Friday, December 14, 2012

Japan in 10 Days

Shin-kansen - the bullet train. A glorious invention allowing me to get to Nagano Prefecture in about an hour and a half to see the snow monkeys.
Onsen - natural hot spring. They come in bamboo, salt licking good, fresh water, manmade, natural, indoor, outdoor, sulpher, mineral, and more. The best part is, you experience them wholeheartedly naked. It was a joy to share water with floppy boobs and unshaven va-jjs. ;)
Tako-yaki - octopus flour ball covered in goo, then fried. In technical terms, fried octopus dumplings. About 600 yen for 8.
Yakitori - grilled chicken (and often veggies) on a stick basted in savory sauce.
Tempura - deep-fried, battered seafood and vegetables. Delicious!
Karee raisu - Japanese-style curry and rice.
Okonomi-yaki - Japanese-style hotplate pizza/pancake. Nothing like a pizza or pancake, but that's what they like to call it.
Udon - white wheat noodles. Really thick. About 300 yen for a simple bowl.
Soba - buckwheat noodles. Thin like spaghetti, but grey.
Daikon - a huge white radish.
Kaki - persimmon. Yummy orange fruit that lies somewhere between a peach and a melon, but looks like a squished tomato. Below is a dried persimmon. Delicious!
Wagashi - Japanese sweets.
Manjuu - sweet bean paste bun. Usually 100-150 yen each.
Dango - rice dumplings. Usually with sweet or savory topping.
Tai-yaki - bream-shaped pancake for all you fishermen out there. I think there is usually bean paste inside.
Norimaki arare - rice crackers in dried seaweed. One of my dad's favorites. I saw large, red fish eggs everywhere and have concluded that it must have been Ikura - seasoned salmon eggs.
So it turns out yakisoba (fried Chinese noodles), miso (salty soybean paste), raamen, soy sauce, fried rice, and stir fry are all Chinese cuisine enjoyed in Japan. Just like in any culture or language, you learn food first and foremost.
Ika - squid. Taught to me by my sister because she always others an ika salad at Taki. Oh yum, angel roll is calling my name.
Tako - octopus. Hence, tako-yaki (fried octopus).
Uni - sea urchin.
Ebi - shrimp, prawn.
Kaki - oyster
Manga - comic books. Not just for kids. Adult porn comic books are seen in book stores, on trains, and in other public places.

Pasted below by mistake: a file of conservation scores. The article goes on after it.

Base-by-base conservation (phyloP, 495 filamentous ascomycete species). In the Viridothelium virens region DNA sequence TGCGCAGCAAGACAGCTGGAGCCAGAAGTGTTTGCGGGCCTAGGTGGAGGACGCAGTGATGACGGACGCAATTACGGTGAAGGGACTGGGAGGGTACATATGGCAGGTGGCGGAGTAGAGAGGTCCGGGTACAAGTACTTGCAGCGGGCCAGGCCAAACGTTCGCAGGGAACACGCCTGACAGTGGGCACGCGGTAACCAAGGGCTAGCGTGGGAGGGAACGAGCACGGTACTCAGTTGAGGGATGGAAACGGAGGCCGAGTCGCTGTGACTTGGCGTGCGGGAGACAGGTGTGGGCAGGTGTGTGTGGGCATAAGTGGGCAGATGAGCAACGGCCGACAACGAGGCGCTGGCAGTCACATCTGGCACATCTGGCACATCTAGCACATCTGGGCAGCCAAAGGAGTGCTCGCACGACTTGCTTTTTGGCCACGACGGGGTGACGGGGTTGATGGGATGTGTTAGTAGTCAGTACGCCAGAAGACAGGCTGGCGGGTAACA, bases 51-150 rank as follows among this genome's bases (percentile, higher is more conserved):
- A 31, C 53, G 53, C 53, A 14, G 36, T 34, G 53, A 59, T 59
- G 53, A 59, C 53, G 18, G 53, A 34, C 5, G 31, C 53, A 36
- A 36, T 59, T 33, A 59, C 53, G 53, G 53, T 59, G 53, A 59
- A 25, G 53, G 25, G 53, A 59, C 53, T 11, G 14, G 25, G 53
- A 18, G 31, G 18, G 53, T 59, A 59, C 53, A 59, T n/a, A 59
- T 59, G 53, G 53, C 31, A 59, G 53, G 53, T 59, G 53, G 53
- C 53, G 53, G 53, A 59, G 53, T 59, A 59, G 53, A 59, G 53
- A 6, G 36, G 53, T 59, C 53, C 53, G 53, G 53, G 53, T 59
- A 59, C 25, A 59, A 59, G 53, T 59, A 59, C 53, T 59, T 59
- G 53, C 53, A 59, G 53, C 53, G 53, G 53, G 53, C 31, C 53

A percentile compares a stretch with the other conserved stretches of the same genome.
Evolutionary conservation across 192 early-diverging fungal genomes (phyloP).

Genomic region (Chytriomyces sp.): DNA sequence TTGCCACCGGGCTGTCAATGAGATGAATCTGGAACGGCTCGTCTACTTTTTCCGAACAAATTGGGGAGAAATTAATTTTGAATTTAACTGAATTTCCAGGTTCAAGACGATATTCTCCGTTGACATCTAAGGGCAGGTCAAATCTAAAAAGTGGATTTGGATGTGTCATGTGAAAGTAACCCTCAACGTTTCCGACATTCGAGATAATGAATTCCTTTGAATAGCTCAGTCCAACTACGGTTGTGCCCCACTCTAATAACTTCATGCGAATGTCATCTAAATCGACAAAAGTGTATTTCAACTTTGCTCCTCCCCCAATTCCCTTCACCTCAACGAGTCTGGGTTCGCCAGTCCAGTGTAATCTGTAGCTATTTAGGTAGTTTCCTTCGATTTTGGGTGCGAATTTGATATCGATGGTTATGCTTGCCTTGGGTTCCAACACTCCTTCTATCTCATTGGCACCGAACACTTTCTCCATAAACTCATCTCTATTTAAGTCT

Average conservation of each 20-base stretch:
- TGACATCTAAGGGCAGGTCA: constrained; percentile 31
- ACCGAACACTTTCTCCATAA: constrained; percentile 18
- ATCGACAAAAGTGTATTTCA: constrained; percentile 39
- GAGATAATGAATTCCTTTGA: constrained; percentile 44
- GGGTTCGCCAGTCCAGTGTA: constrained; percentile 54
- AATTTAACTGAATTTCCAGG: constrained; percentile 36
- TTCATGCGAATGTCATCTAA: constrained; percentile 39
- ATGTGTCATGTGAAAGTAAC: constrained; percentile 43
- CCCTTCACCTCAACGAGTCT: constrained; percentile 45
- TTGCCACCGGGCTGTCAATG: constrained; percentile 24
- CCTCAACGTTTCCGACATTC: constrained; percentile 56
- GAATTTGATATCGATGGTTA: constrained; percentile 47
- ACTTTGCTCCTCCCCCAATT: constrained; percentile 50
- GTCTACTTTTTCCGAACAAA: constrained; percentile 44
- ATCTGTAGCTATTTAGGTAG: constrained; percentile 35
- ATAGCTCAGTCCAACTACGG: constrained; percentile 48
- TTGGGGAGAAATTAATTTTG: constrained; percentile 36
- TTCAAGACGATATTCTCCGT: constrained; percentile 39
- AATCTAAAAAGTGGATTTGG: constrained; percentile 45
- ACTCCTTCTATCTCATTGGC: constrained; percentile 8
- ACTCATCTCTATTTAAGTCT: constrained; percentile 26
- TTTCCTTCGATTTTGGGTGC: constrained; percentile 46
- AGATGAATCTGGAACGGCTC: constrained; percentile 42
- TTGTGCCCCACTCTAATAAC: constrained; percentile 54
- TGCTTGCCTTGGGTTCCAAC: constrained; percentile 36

Japanese Culture 101 from my eyes:
Tokyo - Houses, buildings, people, transportation, temples, shrines, sashimi, noodles, and face masks are everywhere! No natural relief in sight... for miles.
Japanese wait in lines... Everywhere. From getting on/off the bus/train to getting into a busy restaurant, they are always following the rules.
They go to shrines and temples because that is what they were taught to do, not because they are Buddhists or religious.
Everything feels closed in. The roads are barely large enough for two cars to pass each other. Oftentimes, the road is only made for foot traffic or scooters. Seats are unusually tight. Buildings are built right next to each other or attached. There aren't many yards for kids to play in.
They care a lot about presentation and appearance. The women are almost always dressed to the nine and men are equally seen in a suit. Even school boys wear suits.
There is a lot of infidelity. Even love hotels are set up everywhere to cater to the hiding of cheaters.
People mind their own business. Houses are close together, but privacy is not usually an issue.
Japanese are extremely trustworthy when it comes to safety. They are taught to follow rules such as waiting for the 'walk sign at crosswalks, as well as, when you leave something out in the open, no one will touch it. This includes the luxury to never have to lock your house.
There's a lot of stress on Japanese people. It can be felt and seen on the trains, streets, and news of suicides. Is this environmental, emanating from others, placed on individuals at work, cultural, or even necessary?
Most dishes revolve around noodles or rice. Oftentimes in soup form. Several people share one room covered in tatami mats.
They wear a mask for one of four reasons, they are sick and don't want to pass it on, they don't want to get sick, they think the moist air you breathe out and back in is good for you, or, they just think its cool, like smoking.